Republicans for Jones wage lonely fight against Moore
A small group of Alabama Republicans have joined forces with Democrat Doug Jones’ campaign ahead of Tuesday’s special Senate election. But they are having trouble swaying many friends and family members to cross the aisle, too.
Democrat Doug Jones’ campaign finance reports are dotted with longtime donors to Alabama Republicans like Attorney General Jeff Sessions, Sen. Richard Shelby and former Rep. Spencer Bachus. Republican attorneys in Birmingham and Mobile who have disliked Moore since he was a judge have banded together to offer support to Jones. The Republicans for Jones include Gina Dearborn, an Alabama lobbyist and former Shelby staffer who has backed Jones on social media and is married to White House deputy chief of staff Rick Dearborn. (Dearborn did not respond to requests for comment.)
Story Continued Below
Yet Moore has remained in the lead in most polls of the special election because of continued support from the vast majority of Republicans, according to surveys from the Washington Post and other outlets. Jones needs votes from at least 1 in 10 Republicans if he is to win, according to Alabama-based Democratic pollster Zac McCrary. But most GOP voters do not believe the allegations of sexual assault and other misconduct against Moore, and many are simply unwilling to cast a vote for a Democrat.
“I think there’ll be a fair number of people that will just hold their nose and vote for a Republican candidate in the end,” said Blake Goodsell, an attorney and past Alabama Republican Party donor who gave $1,000 to Jones.
“I’ve got a lot of friends who are party loyalists, and I’m not saying there’s anything wrong with that, but they’re also having a really hard time on this one,” said Harlan Winn, an attorney backing Jones who describes himself as a moderate.
Some may not vote at all, which would be little help to Jones given Moore’s strident, sizable base of support.
“If you go across the state of Alabama, there’s probably 30 percent who really like Roy Moore. There’s about 70 percent who don’t like him at all,” said David Boyett, an attorney who describes himself as a Republican aligned with Sen. John McCain but has fixed a Jones campaign sticker on his car. “But the question is how much of that 70 percent is actually going to get out. We know the 30 percent is going to get out there.”
Goodsell and others are still trying to rally support for Jones, though not without partisan pushback. Kali McNutt, a Birmingham-based entrepreneur who previously worked at the conservative Foreign Policy Initiative, has posted against Moore on Facebook — drawing a heated rebuke from her best friend’s mother, among others.
Goodsell has found more success among fellow lawyers, some of whom have been watching Moore warily for years in state and local courts.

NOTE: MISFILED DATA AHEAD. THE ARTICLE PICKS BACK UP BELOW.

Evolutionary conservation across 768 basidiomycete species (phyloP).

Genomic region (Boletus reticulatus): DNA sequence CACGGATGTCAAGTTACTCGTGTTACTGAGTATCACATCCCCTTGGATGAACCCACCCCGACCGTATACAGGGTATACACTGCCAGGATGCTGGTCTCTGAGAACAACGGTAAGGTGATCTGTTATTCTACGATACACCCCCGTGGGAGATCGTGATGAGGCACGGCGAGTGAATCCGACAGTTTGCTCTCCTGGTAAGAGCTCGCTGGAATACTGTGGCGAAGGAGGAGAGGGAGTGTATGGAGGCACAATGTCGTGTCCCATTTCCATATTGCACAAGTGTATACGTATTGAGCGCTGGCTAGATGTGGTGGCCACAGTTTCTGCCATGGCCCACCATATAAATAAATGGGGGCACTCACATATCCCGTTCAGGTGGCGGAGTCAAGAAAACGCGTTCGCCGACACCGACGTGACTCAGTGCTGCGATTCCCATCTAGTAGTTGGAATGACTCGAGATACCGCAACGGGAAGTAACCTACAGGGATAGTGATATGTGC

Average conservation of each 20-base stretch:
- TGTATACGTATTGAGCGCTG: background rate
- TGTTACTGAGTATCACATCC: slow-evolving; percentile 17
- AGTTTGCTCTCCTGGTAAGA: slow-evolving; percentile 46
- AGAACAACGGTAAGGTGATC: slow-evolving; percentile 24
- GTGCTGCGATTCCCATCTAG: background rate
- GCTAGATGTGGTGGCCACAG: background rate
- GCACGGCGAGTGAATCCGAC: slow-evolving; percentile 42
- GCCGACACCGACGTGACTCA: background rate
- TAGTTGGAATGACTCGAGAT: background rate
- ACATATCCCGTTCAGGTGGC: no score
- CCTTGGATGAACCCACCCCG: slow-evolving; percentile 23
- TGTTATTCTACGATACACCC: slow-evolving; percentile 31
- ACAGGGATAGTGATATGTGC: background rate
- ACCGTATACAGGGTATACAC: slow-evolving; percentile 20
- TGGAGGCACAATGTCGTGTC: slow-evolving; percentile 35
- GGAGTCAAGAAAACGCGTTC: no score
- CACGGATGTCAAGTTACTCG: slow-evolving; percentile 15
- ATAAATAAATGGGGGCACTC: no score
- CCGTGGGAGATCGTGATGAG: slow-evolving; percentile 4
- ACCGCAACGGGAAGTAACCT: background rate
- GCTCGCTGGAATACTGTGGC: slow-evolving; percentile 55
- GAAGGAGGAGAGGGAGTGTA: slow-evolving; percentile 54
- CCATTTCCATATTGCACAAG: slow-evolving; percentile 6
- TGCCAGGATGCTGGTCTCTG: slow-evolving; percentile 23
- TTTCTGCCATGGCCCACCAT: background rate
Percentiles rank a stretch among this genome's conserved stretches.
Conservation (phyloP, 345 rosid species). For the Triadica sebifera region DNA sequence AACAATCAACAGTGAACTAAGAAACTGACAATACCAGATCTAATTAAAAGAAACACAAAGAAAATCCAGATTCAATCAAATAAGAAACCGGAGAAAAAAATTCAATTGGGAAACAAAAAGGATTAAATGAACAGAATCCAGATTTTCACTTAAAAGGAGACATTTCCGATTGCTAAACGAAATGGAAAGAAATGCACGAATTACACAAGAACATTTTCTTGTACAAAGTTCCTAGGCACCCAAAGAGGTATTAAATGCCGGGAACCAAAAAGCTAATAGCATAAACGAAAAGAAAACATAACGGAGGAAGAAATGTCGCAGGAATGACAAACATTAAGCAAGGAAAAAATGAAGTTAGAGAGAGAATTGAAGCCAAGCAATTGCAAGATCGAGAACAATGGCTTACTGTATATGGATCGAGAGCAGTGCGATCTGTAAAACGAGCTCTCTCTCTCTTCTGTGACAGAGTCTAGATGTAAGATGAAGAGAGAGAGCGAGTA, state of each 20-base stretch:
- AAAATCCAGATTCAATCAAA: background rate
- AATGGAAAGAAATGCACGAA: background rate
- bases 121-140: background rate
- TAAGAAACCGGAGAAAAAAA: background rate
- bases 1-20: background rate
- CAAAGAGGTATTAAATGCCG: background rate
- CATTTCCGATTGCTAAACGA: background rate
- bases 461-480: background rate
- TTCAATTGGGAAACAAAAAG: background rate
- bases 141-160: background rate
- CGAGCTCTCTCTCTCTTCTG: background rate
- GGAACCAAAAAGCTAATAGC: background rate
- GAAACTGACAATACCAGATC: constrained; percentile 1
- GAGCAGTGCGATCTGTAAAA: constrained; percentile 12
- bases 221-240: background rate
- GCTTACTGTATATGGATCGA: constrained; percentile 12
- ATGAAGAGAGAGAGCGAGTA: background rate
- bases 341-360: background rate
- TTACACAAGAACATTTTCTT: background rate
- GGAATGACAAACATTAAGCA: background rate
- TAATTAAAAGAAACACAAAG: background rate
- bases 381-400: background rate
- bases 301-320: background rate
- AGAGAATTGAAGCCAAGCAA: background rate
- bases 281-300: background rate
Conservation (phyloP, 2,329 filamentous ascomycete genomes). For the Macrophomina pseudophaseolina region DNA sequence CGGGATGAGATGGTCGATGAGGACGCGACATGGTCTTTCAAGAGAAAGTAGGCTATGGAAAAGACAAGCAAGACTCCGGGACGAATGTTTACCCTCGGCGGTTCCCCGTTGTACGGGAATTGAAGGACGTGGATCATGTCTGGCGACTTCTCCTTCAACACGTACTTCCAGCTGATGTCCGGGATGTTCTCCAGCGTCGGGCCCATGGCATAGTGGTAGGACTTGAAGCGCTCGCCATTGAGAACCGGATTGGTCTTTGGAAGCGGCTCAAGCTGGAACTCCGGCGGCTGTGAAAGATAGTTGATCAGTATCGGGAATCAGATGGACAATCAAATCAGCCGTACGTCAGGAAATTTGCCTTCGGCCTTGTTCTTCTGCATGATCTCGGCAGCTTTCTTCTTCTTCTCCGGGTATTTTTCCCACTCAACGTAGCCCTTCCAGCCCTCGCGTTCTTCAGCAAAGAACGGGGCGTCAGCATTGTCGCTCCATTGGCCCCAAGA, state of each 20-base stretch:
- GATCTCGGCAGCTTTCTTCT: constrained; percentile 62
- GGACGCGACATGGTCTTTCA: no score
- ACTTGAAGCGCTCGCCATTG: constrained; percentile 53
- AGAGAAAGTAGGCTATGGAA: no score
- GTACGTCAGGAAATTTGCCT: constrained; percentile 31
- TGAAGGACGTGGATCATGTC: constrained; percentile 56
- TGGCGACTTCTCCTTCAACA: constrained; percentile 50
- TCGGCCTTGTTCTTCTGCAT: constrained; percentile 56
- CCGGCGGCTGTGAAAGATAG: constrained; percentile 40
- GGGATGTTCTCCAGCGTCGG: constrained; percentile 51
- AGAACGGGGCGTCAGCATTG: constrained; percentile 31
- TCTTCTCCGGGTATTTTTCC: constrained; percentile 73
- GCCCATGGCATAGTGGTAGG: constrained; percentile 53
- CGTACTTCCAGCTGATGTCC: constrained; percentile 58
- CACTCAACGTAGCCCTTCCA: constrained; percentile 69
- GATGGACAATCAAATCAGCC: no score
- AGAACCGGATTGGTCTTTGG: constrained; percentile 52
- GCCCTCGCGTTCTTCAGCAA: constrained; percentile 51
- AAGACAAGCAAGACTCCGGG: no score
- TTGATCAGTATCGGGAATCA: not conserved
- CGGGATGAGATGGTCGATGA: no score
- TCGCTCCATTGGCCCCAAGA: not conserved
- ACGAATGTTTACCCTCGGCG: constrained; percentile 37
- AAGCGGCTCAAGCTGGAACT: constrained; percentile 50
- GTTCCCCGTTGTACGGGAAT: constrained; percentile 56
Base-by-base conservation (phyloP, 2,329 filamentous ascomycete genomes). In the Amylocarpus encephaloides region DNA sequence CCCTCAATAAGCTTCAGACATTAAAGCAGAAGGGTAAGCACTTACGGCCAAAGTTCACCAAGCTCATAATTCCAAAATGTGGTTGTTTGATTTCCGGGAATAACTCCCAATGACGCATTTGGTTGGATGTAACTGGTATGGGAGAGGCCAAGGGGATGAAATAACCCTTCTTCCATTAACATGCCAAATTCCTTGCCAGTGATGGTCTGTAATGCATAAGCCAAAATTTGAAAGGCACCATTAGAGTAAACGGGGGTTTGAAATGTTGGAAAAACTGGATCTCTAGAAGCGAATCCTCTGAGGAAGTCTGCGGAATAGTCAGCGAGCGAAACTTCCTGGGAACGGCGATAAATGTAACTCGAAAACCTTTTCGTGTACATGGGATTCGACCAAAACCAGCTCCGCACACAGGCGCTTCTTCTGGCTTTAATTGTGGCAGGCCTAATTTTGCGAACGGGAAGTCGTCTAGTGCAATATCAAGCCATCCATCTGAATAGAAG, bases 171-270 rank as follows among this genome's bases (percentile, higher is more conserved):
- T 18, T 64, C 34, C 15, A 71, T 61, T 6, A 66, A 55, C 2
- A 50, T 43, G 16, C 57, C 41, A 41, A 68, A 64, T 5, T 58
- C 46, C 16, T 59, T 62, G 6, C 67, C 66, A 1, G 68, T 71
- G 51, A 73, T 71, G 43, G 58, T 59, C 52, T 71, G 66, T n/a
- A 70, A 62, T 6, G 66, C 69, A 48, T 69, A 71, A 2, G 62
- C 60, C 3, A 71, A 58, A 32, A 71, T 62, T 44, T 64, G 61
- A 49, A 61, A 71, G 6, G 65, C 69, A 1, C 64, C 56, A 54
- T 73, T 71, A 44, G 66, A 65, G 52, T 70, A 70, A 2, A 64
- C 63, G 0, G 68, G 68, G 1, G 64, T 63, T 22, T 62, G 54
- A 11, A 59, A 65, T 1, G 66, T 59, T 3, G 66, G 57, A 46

“Before any of the recent scandal came up I think Roy Moore was not particularly well regarded in the state bar,” Goodsell said. “I’m a lawyer and I don’t really have much respect for other lawyers that don’t seem to respect the rule of law. I think that’s probably a very prevalent opinion among his peers in the state.”
McNutt noted that there hasn’t been an official effort by the Jones campaign to organize Republican defectors from Moore, describing anti-Moore Republicans in Alabama as a more diffuse group.
“I don’t know of a really organized effort of Republicans for Doug Jones,” McNutt said. She added: “The only way that Roy Moore will be defeated at this point will be if everybody is talking about it in person to other people and giving rational, real reasons to vote for Doug Jones and against Roy Moore.”
Indeed, Jones’ campaign has bombarded voters’ TVs and mailboxes with implicit arguments for Republicans to cross over. Recent TV ads pledge not to embarrass Alabamians or feature Republican voters saying they play to cast ballots for the Democrat. Moore’s campaign has noted his conservatism in response and attempted to link Jones to national liberal figures.
“I certainly wouldn’t label myself as a Democrat now but I’m certainly voting for the best candidate in the upcoming election and he happens to be a Democrat,” said Ferrell Anders, an attorney and one-time aide to former Rep. Jack Edwards (R-Ala.). Anders has donated to Attorney General Jeff Sessions and ex-Rep. Jo Bonner’s campaigns in the past, but he found himself at a Jones fundraiser in Daphne, Ala. this year.
“There were a lot of lawyers that came from Mobile this year … and there was a lot of discussion about how they had voted Republican before but they weren’t going to support Roy Moore,” Anders said.
Boyett shrugged when asked how he expected the race to turn out.
“I think it’s going to be close. The turnout is going to be key,” Boyett said. “If you held a gun to my head I’d say Moore’s probably going to win, but it’s probably going to be closer than any recent general election in Alabama for any kind of state office.”
via Politico http://politi.co/2lnbIsw
December 9, 2017 at 12:48PMNo tags for this post.